WATERTOWN, Minn. (WCCO) — COVID-19 cases and staffing struggles have caused a Twin Cities assisted-living facility to call on family members to care for their loved ones.

The outbreak in Watertown sent some residents to new addresses. It points to the larger care crisis facing facilities across the state.

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Cindy Clearence, the director of Westwood Place, didn’t expect COVID to finally creep in.

“This has been our first outbreak. We’ve had one positive test this long,” she said.

Nine of their 24 residents, all vaccinated and boosted, tested positive over the holidays. So did nine of their 31 staff members.

Clearence herself is recovering from COVID.

She called it a last resort, but said with so many out sick they had no choice but to have families take in their relatives, who don’t have the virus, for at least the next week.

So far, four residents have left.

“Just to get them home with their loved ones helped to eliminate some of the stress off of them and some of my team members already there,” Clearence said.

Patti Cullen is president of Care Providers of Minnesota.

“It’s not a question of if it’s usually a question of when for this particular variant. If you’re quarantining for five days and all of your other colleagues are quarantining for five days, there is no one left,” Cullen said.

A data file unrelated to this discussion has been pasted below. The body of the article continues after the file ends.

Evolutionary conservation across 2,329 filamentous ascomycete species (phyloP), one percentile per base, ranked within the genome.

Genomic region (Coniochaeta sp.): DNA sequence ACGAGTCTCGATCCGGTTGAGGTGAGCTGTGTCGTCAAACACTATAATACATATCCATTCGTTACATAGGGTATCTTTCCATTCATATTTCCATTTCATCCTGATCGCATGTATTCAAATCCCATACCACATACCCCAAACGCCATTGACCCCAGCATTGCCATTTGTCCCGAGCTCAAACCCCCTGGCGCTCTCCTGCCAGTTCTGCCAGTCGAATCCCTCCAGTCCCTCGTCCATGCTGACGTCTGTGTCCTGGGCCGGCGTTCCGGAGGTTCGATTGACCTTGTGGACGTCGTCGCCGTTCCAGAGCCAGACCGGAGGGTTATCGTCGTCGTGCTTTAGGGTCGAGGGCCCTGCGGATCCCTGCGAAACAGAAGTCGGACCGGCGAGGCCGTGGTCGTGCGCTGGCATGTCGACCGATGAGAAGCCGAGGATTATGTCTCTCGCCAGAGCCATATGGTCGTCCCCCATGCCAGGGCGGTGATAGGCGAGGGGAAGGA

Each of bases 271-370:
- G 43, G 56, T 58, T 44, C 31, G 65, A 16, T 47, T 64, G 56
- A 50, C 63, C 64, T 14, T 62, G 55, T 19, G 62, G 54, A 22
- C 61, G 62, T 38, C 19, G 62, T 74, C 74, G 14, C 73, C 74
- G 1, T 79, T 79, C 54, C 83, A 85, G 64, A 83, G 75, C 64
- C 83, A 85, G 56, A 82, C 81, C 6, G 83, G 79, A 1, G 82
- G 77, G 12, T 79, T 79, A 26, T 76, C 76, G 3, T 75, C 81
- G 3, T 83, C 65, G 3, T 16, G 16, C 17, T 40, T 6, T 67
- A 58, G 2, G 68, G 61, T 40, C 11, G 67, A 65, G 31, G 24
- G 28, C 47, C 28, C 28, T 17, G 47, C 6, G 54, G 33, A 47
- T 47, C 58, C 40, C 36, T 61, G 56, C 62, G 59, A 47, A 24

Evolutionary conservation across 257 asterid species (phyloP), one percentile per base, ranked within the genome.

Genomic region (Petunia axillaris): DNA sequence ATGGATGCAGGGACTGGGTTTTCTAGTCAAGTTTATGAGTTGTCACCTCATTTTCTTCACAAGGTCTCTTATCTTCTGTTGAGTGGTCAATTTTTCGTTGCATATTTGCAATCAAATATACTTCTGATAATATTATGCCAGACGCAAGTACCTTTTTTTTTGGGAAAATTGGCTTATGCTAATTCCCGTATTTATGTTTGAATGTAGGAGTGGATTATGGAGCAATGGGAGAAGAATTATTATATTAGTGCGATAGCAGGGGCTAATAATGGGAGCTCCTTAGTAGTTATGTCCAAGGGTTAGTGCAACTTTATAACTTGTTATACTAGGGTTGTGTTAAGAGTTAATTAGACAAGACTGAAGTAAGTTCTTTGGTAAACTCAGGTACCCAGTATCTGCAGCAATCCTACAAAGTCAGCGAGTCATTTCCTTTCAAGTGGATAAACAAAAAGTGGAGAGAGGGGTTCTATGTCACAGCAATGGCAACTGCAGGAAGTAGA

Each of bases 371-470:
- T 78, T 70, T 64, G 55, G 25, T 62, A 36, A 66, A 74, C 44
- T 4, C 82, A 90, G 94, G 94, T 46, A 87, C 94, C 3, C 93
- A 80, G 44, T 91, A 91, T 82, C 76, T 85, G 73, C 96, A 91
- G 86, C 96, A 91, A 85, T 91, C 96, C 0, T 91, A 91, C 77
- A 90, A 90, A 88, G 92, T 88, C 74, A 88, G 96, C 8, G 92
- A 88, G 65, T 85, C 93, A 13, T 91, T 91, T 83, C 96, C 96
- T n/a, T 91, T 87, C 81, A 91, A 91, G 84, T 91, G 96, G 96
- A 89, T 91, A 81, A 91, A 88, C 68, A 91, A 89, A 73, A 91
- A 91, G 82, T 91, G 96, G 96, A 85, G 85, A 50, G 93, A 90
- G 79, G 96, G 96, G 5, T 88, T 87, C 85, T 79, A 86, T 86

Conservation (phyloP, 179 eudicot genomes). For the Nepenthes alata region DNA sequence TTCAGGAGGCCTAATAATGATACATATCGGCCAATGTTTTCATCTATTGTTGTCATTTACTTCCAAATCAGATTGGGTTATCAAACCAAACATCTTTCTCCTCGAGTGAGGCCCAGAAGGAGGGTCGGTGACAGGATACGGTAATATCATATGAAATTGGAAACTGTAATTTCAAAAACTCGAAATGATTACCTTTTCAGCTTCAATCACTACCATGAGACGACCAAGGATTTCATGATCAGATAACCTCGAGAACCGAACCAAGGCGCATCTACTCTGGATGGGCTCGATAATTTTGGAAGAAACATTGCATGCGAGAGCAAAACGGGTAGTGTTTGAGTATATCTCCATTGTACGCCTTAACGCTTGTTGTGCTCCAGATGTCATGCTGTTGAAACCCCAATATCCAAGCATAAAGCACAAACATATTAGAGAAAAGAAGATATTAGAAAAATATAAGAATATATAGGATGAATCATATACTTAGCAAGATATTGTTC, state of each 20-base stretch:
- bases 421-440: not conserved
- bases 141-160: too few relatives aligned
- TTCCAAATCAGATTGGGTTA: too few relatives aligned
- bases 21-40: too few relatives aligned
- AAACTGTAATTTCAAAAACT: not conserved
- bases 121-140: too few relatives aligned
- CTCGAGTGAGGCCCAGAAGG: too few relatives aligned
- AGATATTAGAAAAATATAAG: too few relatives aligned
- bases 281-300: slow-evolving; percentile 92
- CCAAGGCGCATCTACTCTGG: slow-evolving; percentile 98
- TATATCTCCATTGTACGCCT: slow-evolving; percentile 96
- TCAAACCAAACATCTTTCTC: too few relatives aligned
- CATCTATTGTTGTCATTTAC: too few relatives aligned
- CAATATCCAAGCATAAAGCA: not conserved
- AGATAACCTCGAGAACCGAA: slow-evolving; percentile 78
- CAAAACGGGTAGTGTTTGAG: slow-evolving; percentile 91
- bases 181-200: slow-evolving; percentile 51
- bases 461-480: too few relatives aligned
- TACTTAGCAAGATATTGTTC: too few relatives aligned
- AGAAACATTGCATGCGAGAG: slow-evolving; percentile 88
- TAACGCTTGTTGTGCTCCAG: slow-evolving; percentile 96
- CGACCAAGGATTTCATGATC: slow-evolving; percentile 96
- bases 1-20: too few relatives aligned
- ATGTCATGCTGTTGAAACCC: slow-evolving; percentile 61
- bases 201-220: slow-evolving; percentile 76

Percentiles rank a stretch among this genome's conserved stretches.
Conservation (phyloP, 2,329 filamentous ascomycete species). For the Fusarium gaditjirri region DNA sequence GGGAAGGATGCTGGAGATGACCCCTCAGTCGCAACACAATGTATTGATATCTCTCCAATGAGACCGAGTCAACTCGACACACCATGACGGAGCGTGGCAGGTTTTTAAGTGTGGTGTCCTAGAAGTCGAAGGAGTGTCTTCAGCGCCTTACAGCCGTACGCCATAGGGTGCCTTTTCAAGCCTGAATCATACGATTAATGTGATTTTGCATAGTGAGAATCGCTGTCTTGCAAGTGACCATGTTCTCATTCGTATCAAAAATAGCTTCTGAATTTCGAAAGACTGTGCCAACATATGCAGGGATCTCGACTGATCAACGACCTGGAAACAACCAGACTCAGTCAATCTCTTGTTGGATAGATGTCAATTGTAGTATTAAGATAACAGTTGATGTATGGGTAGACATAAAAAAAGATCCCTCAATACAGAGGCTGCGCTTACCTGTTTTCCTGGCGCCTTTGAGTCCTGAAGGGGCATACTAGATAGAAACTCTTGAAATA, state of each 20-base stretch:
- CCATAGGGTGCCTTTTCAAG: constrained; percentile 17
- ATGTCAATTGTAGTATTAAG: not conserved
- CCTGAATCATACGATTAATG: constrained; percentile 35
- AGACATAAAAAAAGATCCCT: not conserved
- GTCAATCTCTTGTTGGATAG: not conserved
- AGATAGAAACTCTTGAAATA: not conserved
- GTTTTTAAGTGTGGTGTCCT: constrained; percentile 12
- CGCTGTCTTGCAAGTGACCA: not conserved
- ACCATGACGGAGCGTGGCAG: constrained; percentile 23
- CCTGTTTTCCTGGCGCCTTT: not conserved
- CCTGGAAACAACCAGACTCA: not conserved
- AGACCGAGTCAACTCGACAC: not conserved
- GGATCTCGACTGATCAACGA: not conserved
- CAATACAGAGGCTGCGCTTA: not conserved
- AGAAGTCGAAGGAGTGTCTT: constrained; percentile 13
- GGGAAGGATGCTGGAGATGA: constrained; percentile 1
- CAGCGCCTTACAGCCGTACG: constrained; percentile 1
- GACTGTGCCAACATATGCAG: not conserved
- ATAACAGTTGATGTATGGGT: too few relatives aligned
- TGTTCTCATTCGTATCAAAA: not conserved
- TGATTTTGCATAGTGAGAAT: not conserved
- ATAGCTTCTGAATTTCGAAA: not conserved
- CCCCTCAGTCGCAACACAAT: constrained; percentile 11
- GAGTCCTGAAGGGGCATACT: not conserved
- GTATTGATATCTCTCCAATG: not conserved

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She is watching this same scenario play out across the state.

Cullen says nursing facilities have more state help, like the National Guard as an option.

In assisted living settings, a temporary move may be all that’s left.

“Any time you move a senior, there’s trauma you don’t want to do that, but you also have to give them services,” Cullen said.

After holiday gatherings, Cullen believes the next few weeks will be most telling on what happens next, as communities like Watertown take it day-by-day to get people the care they need.

“I’m just hoping it will run its course and not be back for a long time,” Clearence said.

None of the COVID cases at Westwood Place is considered to be serious.

Right now 30% of the state’s assisted living facilities are not taking any new residence due to the pandemic.

In long-term care settings, more than 70% are not.

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Liz Collin